Aging parents and family

When is it time to have a conversation with a loved one about aging?

The holidays can provide such an opportunity

Minnesota’s senior population is doubling as baby boomers reach retirement age. Soon there will be more senior citizens than schoolkids in our state.

Minnesota must face the reality of a dramatically older society. The rapid growth in our senior population will personally affect nearly everyone in Minnesota: current and soon-to-be seniors, family members of aging loved ones, professional caregivers and policymakers.

When families gather for the holidays, it can be a time when changes in older relatives are noticed and concerns about their health and well-being are raised. Here are some signs that may indicate a caring conversation is needed:

  • Trouble with balance when walking, getting up from a chair or using stairs
  • Weight loss or gain
  • Decrease in attention to personal hygiene
  • Recent injuries such as cuts, bruises or burns
  • Forgetfulness and losing things • Neglect of housekeeping
  • Piles of unopened mail, newspapers or bills
  • Late notices for utilities or other bills • Car dents or scratches
  • Old and expired food
  • Overuse or underuse of medications

If people witness these warning signs and need help knowing what to do, they are urged to call the Senior LinkAge Line at 1-800-333-2433. Representatives offer assistance in evaluating the situation and share information about local resources that could help.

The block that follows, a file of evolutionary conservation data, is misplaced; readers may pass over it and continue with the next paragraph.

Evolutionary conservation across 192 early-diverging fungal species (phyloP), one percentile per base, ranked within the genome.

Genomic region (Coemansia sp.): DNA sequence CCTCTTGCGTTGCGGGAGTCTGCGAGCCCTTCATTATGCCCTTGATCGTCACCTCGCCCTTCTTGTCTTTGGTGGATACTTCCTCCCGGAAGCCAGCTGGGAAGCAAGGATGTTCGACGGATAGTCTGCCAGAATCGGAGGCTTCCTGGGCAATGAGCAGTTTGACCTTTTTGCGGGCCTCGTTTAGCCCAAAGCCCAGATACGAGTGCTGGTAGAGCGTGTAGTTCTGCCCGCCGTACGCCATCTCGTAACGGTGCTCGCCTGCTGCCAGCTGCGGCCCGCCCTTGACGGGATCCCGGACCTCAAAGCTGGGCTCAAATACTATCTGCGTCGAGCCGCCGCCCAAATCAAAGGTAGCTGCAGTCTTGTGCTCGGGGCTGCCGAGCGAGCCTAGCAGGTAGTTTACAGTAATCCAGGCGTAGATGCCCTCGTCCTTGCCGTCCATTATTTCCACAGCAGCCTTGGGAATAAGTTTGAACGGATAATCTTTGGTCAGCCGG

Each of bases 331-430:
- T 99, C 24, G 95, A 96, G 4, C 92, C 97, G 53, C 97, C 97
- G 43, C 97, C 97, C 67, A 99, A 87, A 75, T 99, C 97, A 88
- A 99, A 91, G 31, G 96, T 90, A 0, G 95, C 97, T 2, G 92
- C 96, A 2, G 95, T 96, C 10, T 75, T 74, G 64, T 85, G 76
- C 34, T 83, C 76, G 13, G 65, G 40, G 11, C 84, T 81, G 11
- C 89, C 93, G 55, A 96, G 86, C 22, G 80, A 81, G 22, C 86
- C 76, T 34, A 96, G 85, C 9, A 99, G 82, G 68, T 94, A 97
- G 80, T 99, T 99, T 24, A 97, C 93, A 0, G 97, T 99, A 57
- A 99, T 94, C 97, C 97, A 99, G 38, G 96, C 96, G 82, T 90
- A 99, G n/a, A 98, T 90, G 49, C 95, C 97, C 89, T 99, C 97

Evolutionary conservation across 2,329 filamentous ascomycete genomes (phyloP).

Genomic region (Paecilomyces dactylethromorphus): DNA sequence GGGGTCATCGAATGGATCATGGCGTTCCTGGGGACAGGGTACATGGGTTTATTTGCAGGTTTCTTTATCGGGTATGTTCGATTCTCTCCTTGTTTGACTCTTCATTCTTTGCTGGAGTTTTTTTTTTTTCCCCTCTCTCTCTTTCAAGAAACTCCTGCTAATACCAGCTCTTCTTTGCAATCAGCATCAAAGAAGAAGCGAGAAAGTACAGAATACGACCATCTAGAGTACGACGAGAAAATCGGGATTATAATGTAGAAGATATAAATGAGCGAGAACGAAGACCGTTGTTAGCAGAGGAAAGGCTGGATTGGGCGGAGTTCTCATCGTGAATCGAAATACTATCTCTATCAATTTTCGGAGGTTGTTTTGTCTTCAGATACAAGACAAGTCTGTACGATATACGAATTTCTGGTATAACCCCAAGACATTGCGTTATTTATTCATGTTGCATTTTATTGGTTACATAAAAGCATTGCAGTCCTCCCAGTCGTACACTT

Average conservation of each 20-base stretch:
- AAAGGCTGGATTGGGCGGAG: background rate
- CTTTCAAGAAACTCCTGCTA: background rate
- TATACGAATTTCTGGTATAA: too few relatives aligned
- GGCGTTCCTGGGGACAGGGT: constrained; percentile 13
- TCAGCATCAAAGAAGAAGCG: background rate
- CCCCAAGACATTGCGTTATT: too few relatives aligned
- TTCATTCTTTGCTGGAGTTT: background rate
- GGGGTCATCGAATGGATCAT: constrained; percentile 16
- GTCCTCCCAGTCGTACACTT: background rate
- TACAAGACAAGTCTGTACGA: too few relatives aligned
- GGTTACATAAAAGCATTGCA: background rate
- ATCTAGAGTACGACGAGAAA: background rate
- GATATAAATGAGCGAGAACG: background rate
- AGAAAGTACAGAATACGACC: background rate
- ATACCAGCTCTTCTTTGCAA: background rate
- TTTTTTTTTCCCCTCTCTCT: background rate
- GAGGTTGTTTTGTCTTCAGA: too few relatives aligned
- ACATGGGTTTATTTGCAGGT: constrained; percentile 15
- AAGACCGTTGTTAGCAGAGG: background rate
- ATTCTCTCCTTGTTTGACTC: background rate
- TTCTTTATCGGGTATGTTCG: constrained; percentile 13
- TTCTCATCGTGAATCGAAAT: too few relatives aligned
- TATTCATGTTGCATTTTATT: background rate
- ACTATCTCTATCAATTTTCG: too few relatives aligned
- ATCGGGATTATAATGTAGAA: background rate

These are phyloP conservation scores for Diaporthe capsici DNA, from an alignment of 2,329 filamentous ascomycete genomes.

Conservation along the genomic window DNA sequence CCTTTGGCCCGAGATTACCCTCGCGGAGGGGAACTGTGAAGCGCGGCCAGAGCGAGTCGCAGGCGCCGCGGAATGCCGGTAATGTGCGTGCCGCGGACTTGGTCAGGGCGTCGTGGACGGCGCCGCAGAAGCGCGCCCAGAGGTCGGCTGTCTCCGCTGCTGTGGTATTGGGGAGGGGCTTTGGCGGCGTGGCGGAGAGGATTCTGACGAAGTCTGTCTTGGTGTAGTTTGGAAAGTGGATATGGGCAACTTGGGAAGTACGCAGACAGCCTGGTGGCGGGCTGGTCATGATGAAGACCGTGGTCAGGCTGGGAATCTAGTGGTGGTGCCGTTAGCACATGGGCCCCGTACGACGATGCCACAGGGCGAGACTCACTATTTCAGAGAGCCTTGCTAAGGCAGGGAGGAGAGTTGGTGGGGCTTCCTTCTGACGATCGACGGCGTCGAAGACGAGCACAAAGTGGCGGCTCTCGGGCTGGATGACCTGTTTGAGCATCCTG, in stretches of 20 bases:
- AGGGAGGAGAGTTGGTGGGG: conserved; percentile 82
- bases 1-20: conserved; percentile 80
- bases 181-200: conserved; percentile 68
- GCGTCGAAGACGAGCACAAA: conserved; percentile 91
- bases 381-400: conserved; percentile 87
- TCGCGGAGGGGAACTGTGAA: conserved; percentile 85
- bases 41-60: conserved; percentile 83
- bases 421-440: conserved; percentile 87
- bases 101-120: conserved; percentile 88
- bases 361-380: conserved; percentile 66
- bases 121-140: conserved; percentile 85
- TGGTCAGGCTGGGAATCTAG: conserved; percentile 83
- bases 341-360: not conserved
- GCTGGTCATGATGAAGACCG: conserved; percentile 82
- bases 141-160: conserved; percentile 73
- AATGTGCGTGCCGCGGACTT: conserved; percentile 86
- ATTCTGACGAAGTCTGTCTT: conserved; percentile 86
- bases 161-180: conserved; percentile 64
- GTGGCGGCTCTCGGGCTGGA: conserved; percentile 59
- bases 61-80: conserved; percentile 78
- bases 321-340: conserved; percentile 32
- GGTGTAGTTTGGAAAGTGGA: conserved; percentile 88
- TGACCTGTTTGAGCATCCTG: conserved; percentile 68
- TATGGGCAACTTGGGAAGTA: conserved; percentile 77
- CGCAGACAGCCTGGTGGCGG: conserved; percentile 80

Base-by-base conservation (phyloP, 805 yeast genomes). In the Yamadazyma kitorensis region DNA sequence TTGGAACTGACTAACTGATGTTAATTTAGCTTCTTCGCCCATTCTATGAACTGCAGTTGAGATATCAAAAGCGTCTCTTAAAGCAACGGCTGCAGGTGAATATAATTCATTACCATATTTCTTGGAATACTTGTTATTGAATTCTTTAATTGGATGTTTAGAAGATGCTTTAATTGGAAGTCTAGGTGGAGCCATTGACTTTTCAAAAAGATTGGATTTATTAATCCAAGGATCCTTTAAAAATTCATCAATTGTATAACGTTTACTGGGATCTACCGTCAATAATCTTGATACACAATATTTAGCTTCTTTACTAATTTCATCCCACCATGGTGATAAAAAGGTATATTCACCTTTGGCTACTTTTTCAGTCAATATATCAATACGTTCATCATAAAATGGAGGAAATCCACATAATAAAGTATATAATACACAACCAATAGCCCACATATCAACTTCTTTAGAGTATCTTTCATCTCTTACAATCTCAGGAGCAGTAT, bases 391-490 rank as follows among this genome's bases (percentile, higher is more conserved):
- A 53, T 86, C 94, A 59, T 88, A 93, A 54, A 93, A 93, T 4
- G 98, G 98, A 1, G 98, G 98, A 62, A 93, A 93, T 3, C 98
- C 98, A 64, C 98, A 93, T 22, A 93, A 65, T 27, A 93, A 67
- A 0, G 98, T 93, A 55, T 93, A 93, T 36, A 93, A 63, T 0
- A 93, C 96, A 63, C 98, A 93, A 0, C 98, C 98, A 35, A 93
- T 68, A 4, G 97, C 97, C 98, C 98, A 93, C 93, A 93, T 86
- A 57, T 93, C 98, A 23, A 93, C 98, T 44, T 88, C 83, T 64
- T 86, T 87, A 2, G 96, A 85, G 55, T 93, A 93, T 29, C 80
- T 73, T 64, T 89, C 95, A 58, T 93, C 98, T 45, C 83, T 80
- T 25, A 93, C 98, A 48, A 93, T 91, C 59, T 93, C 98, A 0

Patti Cullen, president and CEO of Care Providers of Minnesota, encourages families to look for signs that could indicate that aging family members need more support and be ready to start the conversation before help is urgently needed. “Even if your aging loved one appears to be in good health, it’s still important to start the discussion. A simple conversation can go a long way to helping your loved one age well,” said Cullen.

It’s more important than ever to be proactive in having a conversation about aging. At least 60,000 Minnesotans are turning 65 every year from now through 2030. The Face Aging MN campaign aims to raise awareness about the unprecedented growth in Minnesota’s senior population, how it affects all of us, and what we need to do to ensure all Minnesota seniors get the care and services they need.

“We all need to face aging, as individuals, as family members, as communities and as a state,” said Gayle Kvenvold, president and CEO of LeadingAge Minnesota. “Never before have seniors been such a large and growing part of our population. This is a conversation that is important to every Minnesotan.”

To see conversation starters for family discussions, find resources to help you and your family face aging, and to learn more about Minnesota’s rapidly growing senior population, visit www.faceagingmn.org. Face Aging MN was launched in 2015 by the Long-Term Care Imperative, which is made up of members of Minnesota’s two long-term care provider associations, Care Providers of Minnesota and LeadingAge Minnesota.

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